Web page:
Anna Hardy

Discovery is one of the most critical aspects for financial experts in litigation. The information obtained has a direct impact on the analysis and opinions rendered. When faced with a contentious litigation case, obtaining relevant information can be one of the highest hurdles to face. In this session, learn tips to assist attorneys throughout the discovery process from informal requests to the issuance of subpoenas and testimony at hearings to obtain documents.

Ethical Quandaries: An Interactive Session
Stacy Collins, Jim Hitchner and Ronnie Schindel, Moderators

In this session, we will ask the audience to assess various ethical dilemmas that attorneys and financial experts may face. Can an expert value the same business in two different divorces? As an attorney or expert, how do you deal with a client that failed to report a material asset or income? We will raise several vignettes then provide time to evaluate and discuss. Interactive polling will be available for participants. 


Tuesday, September 20, 2022

Cryptocurrency Trends in Divorce
Dorothy Haraminac, Ed Kainen 

This presentation is about discovery of cryptocurrency assets in divorce and valuation. Attendees are assumed to have some cryptocurrency knowledge; this presentation will not cover the origin stories or the inner cryptographic workings of various cryptocurrencies.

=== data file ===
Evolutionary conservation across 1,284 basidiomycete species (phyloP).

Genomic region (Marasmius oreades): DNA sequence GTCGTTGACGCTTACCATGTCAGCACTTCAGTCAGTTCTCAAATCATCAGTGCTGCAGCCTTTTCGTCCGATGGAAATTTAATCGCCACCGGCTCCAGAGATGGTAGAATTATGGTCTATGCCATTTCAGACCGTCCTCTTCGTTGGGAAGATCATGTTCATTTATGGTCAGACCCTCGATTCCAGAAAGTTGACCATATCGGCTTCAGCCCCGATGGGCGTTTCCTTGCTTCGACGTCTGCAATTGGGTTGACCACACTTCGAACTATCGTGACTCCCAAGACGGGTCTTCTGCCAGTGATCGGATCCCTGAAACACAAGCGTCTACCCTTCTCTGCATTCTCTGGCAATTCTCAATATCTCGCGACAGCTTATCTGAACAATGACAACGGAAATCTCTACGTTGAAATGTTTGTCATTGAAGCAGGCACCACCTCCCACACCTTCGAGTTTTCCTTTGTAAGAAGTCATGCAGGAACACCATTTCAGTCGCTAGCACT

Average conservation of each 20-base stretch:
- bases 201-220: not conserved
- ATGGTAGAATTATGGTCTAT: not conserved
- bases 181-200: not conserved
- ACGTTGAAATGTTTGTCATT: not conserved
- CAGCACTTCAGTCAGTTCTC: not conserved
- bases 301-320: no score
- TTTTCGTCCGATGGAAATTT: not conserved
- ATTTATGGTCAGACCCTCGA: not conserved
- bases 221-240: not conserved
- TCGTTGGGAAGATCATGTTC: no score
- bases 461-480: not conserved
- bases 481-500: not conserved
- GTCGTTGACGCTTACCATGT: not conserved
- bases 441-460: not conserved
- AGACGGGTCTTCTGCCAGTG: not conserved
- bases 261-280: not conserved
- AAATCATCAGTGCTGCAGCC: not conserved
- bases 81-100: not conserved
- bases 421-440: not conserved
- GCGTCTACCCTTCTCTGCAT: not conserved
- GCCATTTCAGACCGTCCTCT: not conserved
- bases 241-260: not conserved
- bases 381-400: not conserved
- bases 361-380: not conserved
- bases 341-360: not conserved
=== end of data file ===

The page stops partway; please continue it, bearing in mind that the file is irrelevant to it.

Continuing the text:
Active Passive Appreciation—Community Property vs. Equitable Distribution Jurisdictions
Karolina Calhoun, Lisa Ann Sharpe

What if a separate property business interest appreciates significantly in value during the marriage? Should the value increase in separate property during marriage be considered a marital asset? How do these concepts differ if you are in Community Property (“CP”) Jurisdiction as compared to an Equitable Distribution (“ED”) Jurisdiction? Establishing the difference between an asset’s active and passive appreciation (“APA”) during a marriage, and then between the date of separation and the date of distribution, can have an enormous impact on the division of an asset in a divorce. Active appreciation is due to marital efforts and is usually a divisible marital asset, passive appreciation is typically not a marital asset. This presentation will address the sophisticated valuation approaches and techniques necessary in performing APA analyses with a focus on distinguishing between performing APA analyses in CP versus ED jurisdictions.

Follow the Yellow Brick Road—Trial Planning With Your Expert
Briggs Stahl, Joe Hunt